Originally published in the early 1950s, The Scalpel, the Sword celebrates the turbulent career of Dr. Norman Bethune (1890-1939), a brilliant surgeon, campaigner against private medicine, communist, and graphic artist. Bethune belonged to that international contingent of individuals who recognized the threat of fascism in the world and went out courageously to try to defeat it.
Born in Gravenhurst, Ontario, Bethune introduced innovative techniques in treating battlefield injuries and pioneered the use of blood transfusions to save lives, which made him a legend first in Spain during the civil war and later in China when he served with the armies of Mao Zedong in their fight against the invading Japanese. He is today remembered amongst the pantheon of Chinese revolutionary heroes.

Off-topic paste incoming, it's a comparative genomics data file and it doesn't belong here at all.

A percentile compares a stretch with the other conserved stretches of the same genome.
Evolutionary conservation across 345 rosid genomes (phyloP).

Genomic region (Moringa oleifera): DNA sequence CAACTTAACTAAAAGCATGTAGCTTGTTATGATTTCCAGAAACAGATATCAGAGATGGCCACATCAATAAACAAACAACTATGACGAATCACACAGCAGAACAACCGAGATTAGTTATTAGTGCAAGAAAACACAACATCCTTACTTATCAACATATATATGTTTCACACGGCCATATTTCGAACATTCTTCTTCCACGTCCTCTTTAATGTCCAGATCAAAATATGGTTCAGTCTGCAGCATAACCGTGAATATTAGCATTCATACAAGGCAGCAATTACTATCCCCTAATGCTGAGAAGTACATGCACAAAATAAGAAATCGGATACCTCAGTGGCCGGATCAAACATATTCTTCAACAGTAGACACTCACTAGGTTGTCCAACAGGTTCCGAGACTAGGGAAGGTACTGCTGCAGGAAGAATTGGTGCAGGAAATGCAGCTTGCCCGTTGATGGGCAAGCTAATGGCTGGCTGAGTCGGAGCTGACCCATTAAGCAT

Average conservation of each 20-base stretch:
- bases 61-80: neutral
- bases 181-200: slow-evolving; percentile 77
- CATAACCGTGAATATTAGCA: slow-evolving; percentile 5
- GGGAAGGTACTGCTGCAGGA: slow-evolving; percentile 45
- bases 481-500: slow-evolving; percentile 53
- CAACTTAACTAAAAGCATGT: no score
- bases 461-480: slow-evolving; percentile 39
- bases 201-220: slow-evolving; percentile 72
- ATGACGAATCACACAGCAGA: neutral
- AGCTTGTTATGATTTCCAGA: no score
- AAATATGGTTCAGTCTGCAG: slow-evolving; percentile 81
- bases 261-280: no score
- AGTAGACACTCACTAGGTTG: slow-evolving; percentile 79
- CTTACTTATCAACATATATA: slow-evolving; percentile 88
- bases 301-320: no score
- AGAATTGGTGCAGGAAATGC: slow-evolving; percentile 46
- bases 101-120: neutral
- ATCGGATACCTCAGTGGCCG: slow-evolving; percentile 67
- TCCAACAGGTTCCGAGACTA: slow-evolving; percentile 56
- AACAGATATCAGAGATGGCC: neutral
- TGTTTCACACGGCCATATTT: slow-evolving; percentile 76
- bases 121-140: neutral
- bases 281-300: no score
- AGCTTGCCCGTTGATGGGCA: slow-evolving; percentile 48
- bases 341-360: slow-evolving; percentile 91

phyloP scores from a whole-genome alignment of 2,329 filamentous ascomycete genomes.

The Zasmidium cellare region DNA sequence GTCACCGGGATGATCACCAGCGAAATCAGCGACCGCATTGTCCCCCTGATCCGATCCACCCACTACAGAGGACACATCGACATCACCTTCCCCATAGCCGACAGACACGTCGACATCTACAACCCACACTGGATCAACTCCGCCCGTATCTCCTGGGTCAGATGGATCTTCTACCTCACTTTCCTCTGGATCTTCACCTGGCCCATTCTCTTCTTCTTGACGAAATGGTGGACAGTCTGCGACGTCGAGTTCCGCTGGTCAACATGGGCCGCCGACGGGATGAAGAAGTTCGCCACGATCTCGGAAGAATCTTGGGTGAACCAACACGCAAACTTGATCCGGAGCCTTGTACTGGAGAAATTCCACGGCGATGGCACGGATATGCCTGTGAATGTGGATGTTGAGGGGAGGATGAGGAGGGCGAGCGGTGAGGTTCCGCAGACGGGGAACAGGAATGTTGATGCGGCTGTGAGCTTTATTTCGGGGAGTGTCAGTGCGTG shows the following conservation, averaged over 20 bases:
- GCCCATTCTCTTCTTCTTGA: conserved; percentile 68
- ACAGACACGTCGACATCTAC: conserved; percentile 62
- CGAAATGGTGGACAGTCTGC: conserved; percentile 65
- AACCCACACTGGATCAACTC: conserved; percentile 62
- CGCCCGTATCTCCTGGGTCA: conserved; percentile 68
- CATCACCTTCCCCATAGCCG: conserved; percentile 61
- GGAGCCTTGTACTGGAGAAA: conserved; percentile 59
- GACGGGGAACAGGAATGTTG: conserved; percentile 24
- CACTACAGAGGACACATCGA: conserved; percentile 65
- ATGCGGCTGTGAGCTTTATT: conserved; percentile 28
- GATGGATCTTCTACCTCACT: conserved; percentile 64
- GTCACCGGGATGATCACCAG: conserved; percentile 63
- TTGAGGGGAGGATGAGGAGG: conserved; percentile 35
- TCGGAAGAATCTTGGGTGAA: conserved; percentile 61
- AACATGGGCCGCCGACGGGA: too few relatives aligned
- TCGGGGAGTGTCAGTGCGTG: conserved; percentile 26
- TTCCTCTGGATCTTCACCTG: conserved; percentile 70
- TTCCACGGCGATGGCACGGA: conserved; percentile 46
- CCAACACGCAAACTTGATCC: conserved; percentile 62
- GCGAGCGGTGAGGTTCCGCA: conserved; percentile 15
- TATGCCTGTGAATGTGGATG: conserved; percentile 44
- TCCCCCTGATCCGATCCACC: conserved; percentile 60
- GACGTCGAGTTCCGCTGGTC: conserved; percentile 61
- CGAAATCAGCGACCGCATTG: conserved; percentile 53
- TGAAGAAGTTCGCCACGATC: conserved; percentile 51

In Canada Bethune’s strong left-wing views made him persona non grata, but this highly readable and engaging account has helped to sustain the memory of a great man.
About the authors
Alan Herman in Montréal. A dedicated Young Communist, he was a correspondent for the Toronto Daily Worker and The Clarion, and it was then that he adopted the name Ted Allan to infiltrate a fascist organization and write an exposé. He served in the International Brigade in the Spanish Civil War, of which This Time a Better Earth is a fictionalized account. His later novel Love Is a Long Shot (1984), which won the Stephen Leacock Award, is a humorous and autobiographical portrait of a teenage socialist. Ted Allan’s best-known book is The Scalpel, the Sword: The Story of Doctor Norman Bethune (1952), written in collaboration with Sydney Gordon and later adapted for the screen.
Sydney Gordon (1915-1984) was a childhood friend and collaborator of Ted Allan in Montreal.